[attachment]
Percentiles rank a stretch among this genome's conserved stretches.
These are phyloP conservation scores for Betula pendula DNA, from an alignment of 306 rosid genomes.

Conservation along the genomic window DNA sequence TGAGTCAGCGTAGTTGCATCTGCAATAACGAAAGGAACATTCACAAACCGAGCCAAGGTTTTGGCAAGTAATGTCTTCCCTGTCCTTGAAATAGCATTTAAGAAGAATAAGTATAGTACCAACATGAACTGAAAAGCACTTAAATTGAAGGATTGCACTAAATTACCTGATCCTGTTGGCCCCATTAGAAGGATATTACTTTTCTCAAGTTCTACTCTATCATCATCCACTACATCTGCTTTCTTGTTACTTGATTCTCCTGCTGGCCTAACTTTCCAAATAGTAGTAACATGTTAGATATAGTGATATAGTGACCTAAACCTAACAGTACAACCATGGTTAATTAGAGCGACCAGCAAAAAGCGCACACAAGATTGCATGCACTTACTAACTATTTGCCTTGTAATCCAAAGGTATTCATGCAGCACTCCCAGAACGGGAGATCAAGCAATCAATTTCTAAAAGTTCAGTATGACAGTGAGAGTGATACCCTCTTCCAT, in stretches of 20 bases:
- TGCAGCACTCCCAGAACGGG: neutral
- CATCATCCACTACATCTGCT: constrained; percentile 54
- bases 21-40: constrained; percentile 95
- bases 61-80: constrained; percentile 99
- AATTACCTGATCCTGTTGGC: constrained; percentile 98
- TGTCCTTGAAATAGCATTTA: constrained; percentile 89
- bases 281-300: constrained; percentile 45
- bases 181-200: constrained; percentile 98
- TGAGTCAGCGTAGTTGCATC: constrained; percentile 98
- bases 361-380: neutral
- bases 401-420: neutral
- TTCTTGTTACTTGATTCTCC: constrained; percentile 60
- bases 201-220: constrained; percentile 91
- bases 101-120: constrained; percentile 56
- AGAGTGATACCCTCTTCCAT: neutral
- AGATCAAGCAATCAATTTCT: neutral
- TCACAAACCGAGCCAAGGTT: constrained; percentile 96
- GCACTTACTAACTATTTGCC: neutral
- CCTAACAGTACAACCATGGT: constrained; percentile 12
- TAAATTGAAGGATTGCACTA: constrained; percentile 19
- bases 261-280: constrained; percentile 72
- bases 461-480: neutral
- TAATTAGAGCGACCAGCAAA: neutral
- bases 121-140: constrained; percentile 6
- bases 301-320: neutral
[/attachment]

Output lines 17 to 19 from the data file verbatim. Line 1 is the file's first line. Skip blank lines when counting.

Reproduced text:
- bases 101-120: constrained; percentile 56
- AGAGTGATACCCTCTTCCAT: neutral
- AGATCAAGCAATCAATTTCT: neutral